While these funds may seem like an easy way to leverage your bets on the short-term direction of the stock market, investors should view these investments with a very wary eye. Because these funds track the daily return of each of these indices, that means your returns or losses could be meaningfully different from the target return over longer periods, thanks to the compounding effect of daily returns. That equals more volatility and risk on top of an already risky triple-leveraging approach.

Call this what it is -- gambling, not investing. There may be a few super-smart traders who can utilize these funds without getting burned, but most investors are just asking for trouble by dipping their toes in the water here. Play it safe and stick to regular, boring ETFs.

The incredible shrinking mutual fund industry
It's been a rough few years for the global economy as a whole, and the mutual fund industry hasn't been immune from its terrible effects. According to Morningstar data, there are currently 6,814 distinct share classes of open-end mutual funds. Believe it or not, that's a drop of 241 from last year, which is the biggest one-year plunge since 2001 when 390 funds bit the dust. There were only 323 funds launched during 2009, the second lowest number in the past decade. 261 funds were merged with other mutual funds last year, the highest such number since 2001. That leaves over 300 funds that closed up shop thanks to challenging market conditions.

These numbers point out one of the more pernicious effects of long-term investing in the mutual fund world -- survivorship bias. Over the long-run, badly managed or poorly performing funds tend to disappear. So the funds you see now are only those who have managed to, at the least, keep afloat for a certain time period. Losing funds simply disappear from the radar. That artificially inflates the track record of all mutual funds as whole over the long run.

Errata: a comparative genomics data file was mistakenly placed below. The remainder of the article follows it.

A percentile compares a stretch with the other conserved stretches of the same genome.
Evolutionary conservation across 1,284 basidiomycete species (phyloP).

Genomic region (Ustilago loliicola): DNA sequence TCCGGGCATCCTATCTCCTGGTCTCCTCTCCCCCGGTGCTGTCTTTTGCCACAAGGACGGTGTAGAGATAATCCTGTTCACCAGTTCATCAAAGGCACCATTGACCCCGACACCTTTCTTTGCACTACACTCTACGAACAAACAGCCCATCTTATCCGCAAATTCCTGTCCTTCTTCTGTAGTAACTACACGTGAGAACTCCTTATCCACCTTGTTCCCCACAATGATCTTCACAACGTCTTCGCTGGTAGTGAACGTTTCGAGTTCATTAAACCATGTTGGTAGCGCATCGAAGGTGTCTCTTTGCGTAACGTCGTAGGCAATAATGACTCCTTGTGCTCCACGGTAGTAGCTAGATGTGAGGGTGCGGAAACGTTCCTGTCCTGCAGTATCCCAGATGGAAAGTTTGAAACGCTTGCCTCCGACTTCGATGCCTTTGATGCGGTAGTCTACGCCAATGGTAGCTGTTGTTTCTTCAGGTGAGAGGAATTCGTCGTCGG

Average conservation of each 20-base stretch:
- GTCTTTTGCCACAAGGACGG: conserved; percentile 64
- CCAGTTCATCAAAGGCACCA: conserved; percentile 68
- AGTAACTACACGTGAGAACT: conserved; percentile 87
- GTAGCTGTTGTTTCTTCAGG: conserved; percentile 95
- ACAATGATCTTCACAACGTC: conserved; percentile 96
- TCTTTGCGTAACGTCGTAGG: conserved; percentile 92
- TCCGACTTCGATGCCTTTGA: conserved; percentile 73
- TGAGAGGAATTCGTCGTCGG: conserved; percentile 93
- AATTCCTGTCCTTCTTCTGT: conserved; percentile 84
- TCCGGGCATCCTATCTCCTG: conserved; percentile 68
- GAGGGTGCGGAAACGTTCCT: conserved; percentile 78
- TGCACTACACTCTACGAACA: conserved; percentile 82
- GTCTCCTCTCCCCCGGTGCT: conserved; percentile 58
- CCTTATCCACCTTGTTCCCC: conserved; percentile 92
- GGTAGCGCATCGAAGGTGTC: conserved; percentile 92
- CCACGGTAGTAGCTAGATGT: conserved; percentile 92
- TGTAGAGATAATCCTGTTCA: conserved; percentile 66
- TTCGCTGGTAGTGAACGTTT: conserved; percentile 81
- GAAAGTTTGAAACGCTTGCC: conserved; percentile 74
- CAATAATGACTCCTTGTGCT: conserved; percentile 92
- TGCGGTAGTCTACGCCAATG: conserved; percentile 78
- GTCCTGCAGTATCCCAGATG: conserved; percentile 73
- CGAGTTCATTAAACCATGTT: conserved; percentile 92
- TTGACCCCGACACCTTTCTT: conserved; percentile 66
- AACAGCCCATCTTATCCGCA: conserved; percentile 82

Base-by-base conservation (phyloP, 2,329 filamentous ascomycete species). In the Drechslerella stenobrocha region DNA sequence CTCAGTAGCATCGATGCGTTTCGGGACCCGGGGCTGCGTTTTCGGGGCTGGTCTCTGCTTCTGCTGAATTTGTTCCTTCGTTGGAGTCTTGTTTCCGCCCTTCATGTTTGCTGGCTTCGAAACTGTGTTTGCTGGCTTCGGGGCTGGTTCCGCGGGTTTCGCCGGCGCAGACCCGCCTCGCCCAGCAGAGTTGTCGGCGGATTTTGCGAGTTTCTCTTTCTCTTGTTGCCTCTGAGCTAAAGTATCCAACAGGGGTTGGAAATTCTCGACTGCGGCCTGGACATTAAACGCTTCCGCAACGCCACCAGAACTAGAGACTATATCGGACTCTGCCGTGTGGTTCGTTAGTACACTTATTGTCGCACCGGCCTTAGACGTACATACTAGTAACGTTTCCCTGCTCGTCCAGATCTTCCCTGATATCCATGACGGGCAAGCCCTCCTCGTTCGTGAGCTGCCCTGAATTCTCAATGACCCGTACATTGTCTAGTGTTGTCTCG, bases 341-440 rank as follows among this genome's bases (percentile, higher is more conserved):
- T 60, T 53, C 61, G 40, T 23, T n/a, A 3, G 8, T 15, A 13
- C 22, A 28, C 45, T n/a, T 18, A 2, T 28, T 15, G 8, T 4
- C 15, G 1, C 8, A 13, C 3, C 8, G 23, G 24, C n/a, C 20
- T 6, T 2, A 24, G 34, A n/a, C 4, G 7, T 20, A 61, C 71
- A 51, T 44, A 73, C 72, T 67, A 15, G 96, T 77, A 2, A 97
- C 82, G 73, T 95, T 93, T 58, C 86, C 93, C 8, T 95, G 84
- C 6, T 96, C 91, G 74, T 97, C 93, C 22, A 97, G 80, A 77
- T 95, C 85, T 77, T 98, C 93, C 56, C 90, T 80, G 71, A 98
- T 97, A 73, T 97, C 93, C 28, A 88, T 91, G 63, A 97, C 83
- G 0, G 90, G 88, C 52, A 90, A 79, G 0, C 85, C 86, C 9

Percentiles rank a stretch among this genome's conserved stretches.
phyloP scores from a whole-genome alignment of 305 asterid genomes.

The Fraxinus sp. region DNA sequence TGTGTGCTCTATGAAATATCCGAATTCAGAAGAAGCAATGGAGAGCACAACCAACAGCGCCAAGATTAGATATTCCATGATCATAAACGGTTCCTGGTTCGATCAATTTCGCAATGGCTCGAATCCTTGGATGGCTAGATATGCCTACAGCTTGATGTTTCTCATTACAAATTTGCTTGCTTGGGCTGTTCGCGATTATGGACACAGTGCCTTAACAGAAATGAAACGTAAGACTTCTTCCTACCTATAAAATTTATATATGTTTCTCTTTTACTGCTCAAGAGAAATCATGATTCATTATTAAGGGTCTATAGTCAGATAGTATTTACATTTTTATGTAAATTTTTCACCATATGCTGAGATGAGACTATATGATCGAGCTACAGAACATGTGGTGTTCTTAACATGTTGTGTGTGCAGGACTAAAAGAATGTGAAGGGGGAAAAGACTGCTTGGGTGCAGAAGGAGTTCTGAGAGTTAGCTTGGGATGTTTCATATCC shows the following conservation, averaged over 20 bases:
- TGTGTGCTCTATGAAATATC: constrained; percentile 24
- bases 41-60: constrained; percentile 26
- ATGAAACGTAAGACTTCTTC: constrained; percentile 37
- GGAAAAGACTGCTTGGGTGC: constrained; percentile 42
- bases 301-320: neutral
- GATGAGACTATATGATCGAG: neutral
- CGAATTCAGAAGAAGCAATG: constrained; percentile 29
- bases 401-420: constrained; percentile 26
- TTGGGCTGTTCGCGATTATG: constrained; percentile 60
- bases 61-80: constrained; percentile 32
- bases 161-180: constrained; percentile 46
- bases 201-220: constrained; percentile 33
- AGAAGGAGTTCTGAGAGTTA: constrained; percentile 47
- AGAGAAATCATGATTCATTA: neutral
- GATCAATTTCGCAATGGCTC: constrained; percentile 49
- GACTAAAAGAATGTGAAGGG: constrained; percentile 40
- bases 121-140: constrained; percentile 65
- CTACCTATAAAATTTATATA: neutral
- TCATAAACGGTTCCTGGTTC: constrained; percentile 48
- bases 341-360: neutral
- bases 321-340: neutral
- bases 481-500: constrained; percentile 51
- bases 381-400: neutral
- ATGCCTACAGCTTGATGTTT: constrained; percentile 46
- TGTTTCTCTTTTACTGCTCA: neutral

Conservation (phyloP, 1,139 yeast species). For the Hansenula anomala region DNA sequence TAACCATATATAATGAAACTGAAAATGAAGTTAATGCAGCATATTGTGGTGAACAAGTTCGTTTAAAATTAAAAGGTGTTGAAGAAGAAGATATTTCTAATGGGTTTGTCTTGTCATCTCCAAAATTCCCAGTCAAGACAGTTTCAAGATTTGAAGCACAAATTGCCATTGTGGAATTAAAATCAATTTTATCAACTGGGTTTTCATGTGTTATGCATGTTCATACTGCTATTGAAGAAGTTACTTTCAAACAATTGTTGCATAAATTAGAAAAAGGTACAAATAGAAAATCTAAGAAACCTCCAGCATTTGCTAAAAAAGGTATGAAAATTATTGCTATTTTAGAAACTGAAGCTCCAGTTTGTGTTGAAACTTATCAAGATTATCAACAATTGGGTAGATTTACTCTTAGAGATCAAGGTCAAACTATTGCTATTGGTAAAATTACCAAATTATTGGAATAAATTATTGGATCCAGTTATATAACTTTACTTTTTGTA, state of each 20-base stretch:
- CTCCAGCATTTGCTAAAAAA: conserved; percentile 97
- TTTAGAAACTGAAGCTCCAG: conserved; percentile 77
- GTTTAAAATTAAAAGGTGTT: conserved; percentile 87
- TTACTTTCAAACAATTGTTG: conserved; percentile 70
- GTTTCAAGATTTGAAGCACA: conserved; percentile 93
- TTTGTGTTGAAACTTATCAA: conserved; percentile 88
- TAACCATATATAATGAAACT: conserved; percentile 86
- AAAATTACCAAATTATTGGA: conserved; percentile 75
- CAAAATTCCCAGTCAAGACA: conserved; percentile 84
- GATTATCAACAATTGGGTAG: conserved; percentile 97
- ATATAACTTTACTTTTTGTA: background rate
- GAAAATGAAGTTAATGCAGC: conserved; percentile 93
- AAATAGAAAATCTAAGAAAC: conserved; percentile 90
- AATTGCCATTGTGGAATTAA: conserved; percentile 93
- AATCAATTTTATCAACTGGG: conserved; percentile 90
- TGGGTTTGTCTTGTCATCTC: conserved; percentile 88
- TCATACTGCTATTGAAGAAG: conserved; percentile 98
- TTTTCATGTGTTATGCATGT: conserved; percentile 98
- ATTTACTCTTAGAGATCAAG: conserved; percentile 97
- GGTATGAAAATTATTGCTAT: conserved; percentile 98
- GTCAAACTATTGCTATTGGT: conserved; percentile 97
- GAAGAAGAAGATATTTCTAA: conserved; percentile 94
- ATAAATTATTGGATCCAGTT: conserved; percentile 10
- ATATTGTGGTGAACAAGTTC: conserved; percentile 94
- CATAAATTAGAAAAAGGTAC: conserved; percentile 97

All of this makes identifying mutual funds that actually outperform over the long-run much trickier and more difficult than it seems. With so many duds out there, it's a real chore to find the few good funds that actually beat the market year after year, rather than ending up with an underperforming investment that may be liquidated out of existence in a few years anyway! If you want a helping hand in finding these rare fund winners, you might want to check out the Fool's Rule Your Retirement investment service, which provides top-notch mutual fund, retirement, and personal financial planning tips. You can start your free 30-day trial and get the inside scoop on which funds will make you money today.

Stay tuned for more mutual fund news and updates in the coming weeks!

Amanda Kish is the Fool's resident fund advisor for the Rule Your Retirement investment newsletter. She owns shares of Fairholme. Berkshire Hathaway, Pfizer, and UnitedHealth Group are Motley Fool Inside Value recommendations. Berkshire Hathaway and UnitedHealth Group are Motley Fool Stock Advisor choices. The Fool owns shares of Berkshire Hathaway, Fairholme, and UnitedHealth Group. Try any of our Foolish newsletters today, free for 30 days. The Fool has a disclosure policy.